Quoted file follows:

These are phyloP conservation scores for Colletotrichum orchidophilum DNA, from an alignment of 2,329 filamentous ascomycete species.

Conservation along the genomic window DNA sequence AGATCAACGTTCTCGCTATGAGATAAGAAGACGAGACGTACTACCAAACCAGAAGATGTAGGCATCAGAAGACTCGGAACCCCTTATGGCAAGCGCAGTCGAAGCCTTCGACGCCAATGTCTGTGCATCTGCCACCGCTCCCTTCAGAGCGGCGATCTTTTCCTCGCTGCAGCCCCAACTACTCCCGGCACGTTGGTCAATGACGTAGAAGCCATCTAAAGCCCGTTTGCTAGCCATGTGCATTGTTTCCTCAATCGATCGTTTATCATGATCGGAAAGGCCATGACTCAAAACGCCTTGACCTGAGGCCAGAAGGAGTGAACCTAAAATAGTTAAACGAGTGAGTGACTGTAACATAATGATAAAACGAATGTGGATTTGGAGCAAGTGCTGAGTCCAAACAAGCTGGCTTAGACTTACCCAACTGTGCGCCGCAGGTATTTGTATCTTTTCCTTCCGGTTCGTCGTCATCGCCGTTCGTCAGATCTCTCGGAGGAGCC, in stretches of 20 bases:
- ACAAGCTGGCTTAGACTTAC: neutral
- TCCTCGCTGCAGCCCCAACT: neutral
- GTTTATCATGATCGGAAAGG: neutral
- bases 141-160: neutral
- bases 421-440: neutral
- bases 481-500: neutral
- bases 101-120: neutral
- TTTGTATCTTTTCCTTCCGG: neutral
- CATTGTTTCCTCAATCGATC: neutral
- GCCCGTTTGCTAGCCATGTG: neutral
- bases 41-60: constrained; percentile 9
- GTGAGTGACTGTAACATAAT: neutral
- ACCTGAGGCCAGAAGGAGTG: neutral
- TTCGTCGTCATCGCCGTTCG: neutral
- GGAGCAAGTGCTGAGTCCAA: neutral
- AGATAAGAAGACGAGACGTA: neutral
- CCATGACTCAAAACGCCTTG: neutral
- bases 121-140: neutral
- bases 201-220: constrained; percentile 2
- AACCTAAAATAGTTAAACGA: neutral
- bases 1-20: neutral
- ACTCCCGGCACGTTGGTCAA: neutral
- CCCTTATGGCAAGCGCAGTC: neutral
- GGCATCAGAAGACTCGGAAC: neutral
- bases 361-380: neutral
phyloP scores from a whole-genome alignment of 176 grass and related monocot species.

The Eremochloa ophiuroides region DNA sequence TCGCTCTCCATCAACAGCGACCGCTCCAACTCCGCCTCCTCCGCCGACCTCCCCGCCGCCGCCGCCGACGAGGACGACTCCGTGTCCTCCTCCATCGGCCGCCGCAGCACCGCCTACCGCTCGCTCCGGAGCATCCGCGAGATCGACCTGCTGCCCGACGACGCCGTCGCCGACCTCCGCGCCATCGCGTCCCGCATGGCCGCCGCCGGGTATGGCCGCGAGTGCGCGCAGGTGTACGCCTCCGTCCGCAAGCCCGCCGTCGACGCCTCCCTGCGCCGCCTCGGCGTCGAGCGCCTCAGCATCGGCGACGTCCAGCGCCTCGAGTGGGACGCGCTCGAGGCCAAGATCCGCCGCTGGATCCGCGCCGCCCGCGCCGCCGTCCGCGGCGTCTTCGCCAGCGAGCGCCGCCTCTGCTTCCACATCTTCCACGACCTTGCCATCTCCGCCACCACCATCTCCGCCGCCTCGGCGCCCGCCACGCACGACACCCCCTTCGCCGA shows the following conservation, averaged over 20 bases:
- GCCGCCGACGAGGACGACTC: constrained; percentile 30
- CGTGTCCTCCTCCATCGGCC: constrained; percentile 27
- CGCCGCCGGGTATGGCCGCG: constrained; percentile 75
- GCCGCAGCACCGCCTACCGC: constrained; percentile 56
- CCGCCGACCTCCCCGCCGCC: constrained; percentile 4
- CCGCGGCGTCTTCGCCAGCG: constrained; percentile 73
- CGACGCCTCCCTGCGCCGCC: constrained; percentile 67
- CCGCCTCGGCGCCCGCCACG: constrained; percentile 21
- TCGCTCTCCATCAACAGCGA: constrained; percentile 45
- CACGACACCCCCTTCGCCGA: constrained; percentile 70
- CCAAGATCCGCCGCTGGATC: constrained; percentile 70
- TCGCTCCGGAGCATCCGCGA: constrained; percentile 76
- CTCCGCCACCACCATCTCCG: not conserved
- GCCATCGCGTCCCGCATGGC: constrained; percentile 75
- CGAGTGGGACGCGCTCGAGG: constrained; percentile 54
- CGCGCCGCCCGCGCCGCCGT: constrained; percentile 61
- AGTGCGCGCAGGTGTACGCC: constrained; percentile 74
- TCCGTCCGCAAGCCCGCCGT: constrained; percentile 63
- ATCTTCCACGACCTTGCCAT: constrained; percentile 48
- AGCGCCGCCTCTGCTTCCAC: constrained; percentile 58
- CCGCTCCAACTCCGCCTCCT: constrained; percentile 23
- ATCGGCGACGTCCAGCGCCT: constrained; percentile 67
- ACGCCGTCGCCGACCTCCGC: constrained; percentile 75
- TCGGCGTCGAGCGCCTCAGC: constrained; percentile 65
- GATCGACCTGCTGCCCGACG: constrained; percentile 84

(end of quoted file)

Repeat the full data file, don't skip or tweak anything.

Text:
These are phyloP conservation scores for Colletotrichum orchidophilum DNA, from an alignment of 2,329 filamentous ascomycete species.

Conservation along the genomic window DNA sequence AGATCAACGTTCTCGCTATGAGATAAGAAGACGAGACGTACTACCAAACCAGAAGATGTAGGCATCAGAAGACTCGGAACCCCTTATGGCAAGCGCAGTCGAAGCCTTCGACGCCAATGTCTGTGCATCTGCCACCGCTCCCTTCAGAGCGGCGATCTTTTCCTCGCTGCAGCCCCAACTACTCCCGGCACGTTGGTCAATGACGTAGAAGCCATCTAAAGCCCGTTTGCTAGCCATGTGCATTGTTTCCTCAATCGATCGTTTATCATGATCGGAAAGGCCATGACTCAAAACGCCTTGACCTGAGGCCAGAAGGAGTGAACCTAAAATAGTTAAACGAGTGAGTGACTGTAACATAATGATAAAACGAATGTGGATTTGGAGCAAGTGCTGAGTCCAAACAAGCTGGCTTAGACTTACCCAACTGTGCGCCGCAGGTATTTGTATCTTTTCCTTCCGGTTCGTCGTCATCGCCGTTCGTCAGATCTCTCGGAGGAGCC, in stretches of 20 bases:
- ACAAGCTGGCTTAGACTTAC: neutral
- TCCTCGCTGCAGCCCCAACT: neutral
- GTTTATCATGATCGGAAAGG: neutral
- bases 141-160: neutral
- bases 421-440: neutral
- bases 481-500: neutral
- bases 101-120: neutral
- TTTGTATCTTTTCCTTCCGG: neutral
- CATTGTTTCCTCAATCGATC: neutral
- GCCCGTTTGCTAGCCATGTG: neutral
- bases 41-60: constrained; percentile 9
- GTGAGTGACTGTAACATAAT: neutral
- ACCTGAGGCCAGAAGGAGTG: neutral
- TTCGTCGTCATCGCCGTTCG: neutral
- GGAGCAAGTGCTGAGTCCAA: neutral
- AGATAAGAAGACGAGACGTA: neutral
- CCATGACTCAAAACGCCTTG: neutral
- bases 121-140: neutral
- bases 201-220: constrained; percentile 2
- AACCTAAAATAGTTAAACGA: neutral
- bases 1-20: neutral
- ACTCCCGGCACGTTGGTCAA: neutral
- CCCTTATGGCAAGCGCAGTC: neutral
- GGCATCAGAAGACTCGGAAC: neutral
- bases 361-380: neutral
phyloP scores from a whole-genome alignment of 176 grass and related monocot species.

The Eremochloa ophiuroides region DNA sequence TCGCTCTCCATCAACAGCGACCGCTCCAACTCCGCCTCCTCCGCCGACCTCCCCGCCGCCGCCGCCGACGAGGACGACTCCGTGTCCTCCTCCATCGGCCGCCGCAGCACCGCCTACCGCTCGCTCCGGAGCATCCGCGAGATCGACCTGCTGCCCGACGACGCCGTCGCCGACCTCCGCGCCATCGCGTCCCGCATGGCCGCCGCCGGGTATGGCCGCGAGTGCGCGCAGGTGTACGCCTCCGTCCGCAAGCCCGCCGTCGACGCCTCCCTGCGCCGCCTCGGCGTCGAGCGCCTCAGCATCGGCGACGTCCAGCGCCTCGAGTGGGACGCGCTCGAGGCCAAGATCCGCCGCTGGATCCGCGCCGCCCGCGCCGCCGTCCGCGGCGTCTTCGCCAGCGAGCGCCGCCTCTGCTTCCACATCTTCCACGACCTTGCCATCTCCGCCACCACCATCTCCGCCGCCTCGGCGCCCGCCACGCACGACACCCCCTTCGCCGA shows the following conservation, averaged over 20 bases:
- GCCGCCGACGAGGACGACTC: constrained; percentile 30
- CGTGTCCTCCTCCATCGGCC: constrained; percentile 27
- CGCCGCCGGGTATGGCCGCG: constrained; percentile 75
- GCCGCAGCACCGCCTACCGC: constrained; percentile 56
- CCGCCGACCTCCCCGCCGCC: constrained; percentile 4
- CCGCGGCGTCTTCGCCAGCG: constrained; percentile 73
- CGACGCCTCCCTGCGCCGCC: constrained; percentile 67
- CCGCCTCGGCGCCCGCCACG: constrained; percentile 21
- TCGCTCTCCATCAACAGCGA: constrained; percentile 45
- CACGACACCCCCTTCGCCGA: constrained; percentile 70
- CCAAGATCCGCCGCTGGATC: constrained; percentile 70
- TCGCTCCGGAGCATCCGCGA: constrained; percentile 76
- CTCCGCCACCACCATCTCCG: not conserved
- GCCATCGCGTCCCGCATGGC: constrained; percentile 75
- CGAGTGGGACGCGCTCGAGG: constrained; percentile 54
- CGCGCCGCCCGCGCCGCCGT: constrained; percentile 61
- AGTGCGCGCAGGTGTACGCC: constrained; percentile 74
- TCCGTCCGCAAGCCCGCCGT: constrained; percentile 63
- ATCTTCCACGACCTTGCCAT: constrained; percentile 48
- AGCGCCGCCTCTGCTTCCAC: constrained; percentile 58
- CCGCTCCAACTCCGCCTCCT: constrained; percentile 23
- ATCGGCGACGTCCAGCGCCT: constrained; percentile 67
- ACGCCGTCGCCGACCTCCGC: constrained; percentile 75
- TCGGCGTCGAGCGCCTCAGC: constrained; percentile 65
- GATCGACCTGCTGCCCGACG: constrained; percentile 84